“That’s why this work with the burrows is so important. If the owls come back and everything’s filled up or there’s a bunch of grass in front or it’s filled up with water — so this really, really helps the owls that want to come back and breed again if we can get all their burrows sorted out,” said Meads. “If they come to an area and there’s no burrow available to them then they’re going to move on and that creates extra risk to them for predation.”
During their prime, the burrowing owl nested in vacated dens created by badgers and other ground dwellers. However, a reduction in those species’ numbers prompted the need for the human-built nests which began in the ‘90s.
|One of the captive breeding program owls.|
The burrowing owl is currently extirpated (locally extinct) and there have been ongoing efforts to re-introduce the long-legged, ground nesters back to the province’s grassland ecosystems.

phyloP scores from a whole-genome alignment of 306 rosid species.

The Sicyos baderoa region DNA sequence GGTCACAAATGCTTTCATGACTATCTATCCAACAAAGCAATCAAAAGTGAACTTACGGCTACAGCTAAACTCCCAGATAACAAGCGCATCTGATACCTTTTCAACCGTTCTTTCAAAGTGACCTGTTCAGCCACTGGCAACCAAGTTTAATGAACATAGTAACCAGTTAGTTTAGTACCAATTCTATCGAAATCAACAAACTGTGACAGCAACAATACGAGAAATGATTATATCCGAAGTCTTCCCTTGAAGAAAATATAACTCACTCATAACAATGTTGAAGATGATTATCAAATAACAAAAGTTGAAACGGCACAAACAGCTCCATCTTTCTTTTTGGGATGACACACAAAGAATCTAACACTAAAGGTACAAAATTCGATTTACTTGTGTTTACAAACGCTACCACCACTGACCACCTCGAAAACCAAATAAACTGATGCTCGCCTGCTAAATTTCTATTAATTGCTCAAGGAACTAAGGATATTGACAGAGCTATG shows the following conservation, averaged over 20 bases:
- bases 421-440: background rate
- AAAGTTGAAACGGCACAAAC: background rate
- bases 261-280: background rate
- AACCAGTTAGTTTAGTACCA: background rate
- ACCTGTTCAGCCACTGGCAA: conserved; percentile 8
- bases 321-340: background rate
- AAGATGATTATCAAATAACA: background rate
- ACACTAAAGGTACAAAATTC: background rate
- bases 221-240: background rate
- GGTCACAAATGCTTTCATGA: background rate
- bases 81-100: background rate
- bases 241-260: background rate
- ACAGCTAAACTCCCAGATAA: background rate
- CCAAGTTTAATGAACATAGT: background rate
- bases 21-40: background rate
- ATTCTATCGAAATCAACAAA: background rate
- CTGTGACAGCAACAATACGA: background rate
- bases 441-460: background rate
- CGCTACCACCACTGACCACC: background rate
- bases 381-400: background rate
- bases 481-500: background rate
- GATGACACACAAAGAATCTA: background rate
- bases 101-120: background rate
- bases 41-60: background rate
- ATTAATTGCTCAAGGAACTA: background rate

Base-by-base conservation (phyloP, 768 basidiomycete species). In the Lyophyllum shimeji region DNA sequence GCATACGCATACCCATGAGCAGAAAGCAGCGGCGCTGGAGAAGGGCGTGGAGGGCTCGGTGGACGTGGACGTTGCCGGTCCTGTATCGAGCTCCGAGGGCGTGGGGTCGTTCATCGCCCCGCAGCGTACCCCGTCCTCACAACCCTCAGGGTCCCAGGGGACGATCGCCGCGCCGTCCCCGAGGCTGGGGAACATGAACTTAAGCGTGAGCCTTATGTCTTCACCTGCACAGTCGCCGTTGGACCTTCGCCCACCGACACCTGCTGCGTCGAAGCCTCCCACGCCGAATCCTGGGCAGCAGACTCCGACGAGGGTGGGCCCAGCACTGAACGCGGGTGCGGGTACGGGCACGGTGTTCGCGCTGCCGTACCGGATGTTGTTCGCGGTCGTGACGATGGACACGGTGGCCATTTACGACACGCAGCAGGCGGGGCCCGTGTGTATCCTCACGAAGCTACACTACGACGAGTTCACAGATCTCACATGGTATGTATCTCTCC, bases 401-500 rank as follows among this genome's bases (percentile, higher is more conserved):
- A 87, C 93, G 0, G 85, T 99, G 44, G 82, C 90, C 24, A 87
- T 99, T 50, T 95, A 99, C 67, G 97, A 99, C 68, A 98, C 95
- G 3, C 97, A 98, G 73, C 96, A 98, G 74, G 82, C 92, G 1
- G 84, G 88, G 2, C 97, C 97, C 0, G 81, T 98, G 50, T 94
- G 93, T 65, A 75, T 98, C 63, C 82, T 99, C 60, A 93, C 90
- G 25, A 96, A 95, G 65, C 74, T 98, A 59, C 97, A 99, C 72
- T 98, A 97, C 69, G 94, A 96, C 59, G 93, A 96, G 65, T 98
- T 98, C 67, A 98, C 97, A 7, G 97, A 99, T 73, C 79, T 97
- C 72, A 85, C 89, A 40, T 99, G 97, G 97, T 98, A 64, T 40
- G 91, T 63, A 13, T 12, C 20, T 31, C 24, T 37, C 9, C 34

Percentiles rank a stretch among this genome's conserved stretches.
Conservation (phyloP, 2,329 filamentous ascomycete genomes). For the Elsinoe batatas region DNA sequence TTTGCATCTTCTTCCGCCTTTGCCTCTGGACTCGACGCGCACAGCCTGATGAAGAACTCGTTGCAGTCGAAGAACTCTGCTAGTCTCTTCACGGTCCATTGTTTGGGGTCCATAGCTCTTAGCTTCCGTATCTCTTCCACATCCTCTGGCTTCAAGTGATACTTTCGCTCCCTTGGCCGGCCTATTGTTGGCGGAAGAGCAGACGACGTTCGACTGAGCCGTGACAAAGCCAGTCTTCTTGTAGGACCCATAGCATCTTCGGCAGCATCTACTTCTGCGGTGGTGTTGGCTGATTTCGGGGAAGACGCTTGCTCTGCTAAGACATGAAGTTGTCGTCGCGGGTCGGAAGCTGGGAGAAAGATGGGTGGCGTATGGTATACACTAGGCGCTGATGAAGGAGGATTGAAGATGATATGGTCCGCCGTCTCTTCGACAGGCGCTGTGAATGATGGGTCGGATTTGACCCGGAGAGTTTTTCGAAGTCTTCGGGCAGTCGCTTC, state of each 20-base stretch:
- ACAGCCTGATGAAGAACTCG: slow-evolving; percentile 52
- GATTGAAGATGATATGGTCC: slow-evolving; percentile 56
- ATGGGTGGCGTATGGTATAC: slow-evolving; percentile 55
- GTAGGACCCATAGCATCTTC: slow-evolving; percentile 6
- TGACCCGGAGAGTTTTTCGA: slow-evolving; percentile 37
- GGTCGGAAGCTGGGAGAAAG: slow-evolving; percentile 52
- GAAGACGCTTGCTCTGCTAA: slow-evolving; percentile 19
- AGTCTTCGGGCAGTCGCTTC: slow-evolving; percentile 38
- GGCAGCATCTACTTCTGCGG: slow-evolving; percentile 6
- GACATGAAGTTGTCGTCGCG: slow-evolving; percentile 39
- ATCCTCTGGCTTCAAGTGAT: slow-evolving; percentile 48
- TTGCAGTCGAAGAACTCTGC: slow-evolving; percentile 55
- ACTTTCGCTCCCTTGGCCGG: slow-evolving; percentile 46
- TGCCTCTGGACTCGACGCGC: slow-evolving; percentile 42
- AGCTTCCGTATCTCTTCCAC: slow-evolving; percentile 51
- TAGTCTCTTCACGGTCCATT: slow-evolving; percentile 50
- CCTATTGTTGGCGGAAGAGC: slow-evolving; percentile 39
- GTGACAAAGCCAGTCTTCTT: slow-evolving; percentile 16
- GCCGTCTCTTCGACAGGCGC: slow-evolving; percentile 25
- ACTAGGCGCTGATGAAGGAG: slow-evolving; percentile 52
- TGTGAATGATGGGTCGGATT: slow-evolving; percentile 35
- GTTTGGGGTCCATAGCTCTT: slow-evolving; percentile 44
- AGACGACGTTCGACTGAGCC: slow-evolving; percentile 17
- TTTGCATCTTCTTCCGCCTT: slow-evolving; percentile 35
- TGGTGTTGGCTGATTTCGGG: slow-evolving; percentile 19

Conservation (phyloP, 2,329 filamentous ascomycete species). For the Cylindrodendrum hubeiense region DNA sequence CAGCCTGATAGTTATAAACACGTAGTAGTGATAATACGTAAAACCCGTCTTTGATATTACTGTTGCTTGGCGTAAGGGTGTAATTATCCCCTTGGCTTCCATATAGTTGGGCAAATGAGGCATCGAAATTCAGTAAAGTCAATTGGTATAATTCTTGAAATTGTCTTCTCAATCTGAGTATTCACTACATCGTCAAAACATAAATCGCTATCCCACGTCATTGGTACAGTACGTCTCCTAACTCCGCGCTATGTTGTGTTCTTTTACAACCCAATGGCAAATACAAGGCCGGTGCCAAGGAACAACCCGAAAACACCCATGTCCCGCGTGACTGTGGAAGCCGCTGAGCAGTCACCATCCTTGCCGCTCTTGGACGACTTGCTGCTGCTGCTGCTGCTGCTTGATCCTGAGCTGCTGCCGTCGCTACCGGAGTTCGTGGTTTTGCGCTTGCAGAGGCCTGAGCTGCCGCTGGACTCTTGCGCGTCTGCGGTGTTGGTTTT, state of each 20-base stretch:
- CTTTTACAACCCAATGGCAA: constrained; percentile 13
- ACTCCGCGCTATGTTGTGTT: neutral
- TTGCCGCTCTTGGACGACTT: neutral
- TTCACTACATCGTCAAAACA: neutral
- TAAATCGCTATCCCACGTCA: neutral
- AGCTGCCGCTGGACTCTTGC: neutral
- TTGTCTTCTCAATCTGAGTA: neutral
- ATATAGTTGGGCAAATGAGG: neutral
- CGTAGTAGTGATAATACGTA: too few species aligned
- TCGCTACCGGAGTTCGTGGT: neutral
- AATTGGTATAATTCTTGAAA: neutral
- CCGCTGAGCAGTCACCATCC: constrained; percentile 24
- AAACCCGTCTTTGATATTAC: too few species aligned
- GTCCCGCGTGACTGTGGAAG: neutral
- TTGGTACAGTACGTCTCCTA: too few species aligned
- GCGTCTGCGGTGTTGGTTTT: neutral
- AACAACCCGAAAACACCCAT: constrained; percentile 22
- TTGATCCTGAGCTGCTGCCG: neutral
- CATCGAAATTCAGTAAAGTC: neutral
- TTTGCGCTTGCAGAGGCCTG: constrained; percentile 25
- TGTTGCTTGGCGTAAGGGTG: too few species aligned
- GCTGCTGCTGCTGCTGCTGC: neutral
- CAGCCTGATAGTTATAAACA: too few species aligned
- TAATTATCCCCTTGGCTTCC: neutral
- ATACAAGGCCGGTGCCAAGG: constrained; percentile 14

Meads estimated there are currently about 800 man-made burrows in B.C. with about 500 actively being used.
“What we’re doing with these projects is moving or repairing the ones that are already in place and maybe just putting in two or three new ones,” she said. “Normally, if there was a burrowing mammal in there, they would have piled up a bunch of dirt at the front that would have prevented grass from growing. Also, there are invasive weeds so we want to pull out some of that and replace it with wild native grasses.”
While there are a few perks that go along with volunteering for the projects, the real reward according to Meads is: “The satisfaction of knowing you have helped burrowing owls.”
There are just over 20 volunteer spots available for each of the four dates.